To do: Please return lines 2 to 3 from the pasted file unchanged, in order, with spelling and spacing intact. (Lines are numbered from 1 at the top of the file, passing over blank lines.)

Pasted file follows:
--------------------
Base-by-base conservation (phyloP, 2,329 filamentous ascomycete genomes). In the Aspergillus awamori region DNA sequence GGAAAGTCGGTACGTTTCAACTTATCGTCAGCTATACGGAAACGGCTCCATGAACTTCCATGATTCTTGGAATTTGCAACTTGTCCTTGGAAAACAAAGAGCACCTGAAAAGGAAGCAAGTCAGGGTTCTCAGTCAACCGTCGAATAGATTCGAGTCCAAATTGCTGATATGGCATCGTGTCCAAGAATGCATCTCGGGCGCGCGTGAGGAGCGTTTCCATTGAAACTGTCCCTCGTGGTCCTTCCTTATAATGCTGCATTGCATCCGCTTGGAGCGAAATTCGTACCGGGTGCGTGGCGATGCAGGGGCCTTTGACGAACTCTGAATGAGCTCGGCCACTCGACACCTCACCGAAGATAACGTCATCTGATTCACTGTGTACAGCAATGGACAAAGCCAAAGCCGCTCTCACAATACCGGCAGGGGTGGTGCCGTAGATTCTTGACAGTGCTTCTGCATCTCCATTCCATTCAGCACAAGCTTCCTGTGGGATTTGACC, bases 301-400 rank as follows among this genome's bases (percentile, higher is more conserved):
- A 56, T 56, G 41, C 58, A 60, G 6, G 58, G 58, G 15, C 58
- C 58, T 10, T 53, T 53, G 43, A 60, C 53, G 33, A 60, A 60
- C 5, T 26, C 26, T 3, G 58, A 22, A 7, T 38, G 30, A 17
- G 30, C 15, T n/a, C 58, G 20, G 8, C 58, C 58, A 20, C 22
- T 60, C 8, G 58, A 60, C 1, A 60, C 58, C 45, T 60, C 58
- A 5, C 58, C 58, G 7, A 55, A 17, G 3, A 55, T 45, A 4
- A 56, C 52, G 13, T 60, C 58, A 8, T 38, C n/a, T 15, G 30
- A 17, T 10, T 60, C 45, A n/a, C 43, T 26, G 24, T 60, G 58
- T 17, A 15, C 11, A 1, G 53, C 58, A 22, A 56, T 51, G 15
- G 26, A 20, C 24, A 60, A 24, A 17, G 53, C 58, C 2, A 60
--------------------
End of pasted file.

- A 56, T 56, G 41, C 58, A 60, G 6, G 58, G 58, G 15, C 58
- C 58, T 10, T 53, T 53, G 43, A 60, C 53, G 33, A 60, A 60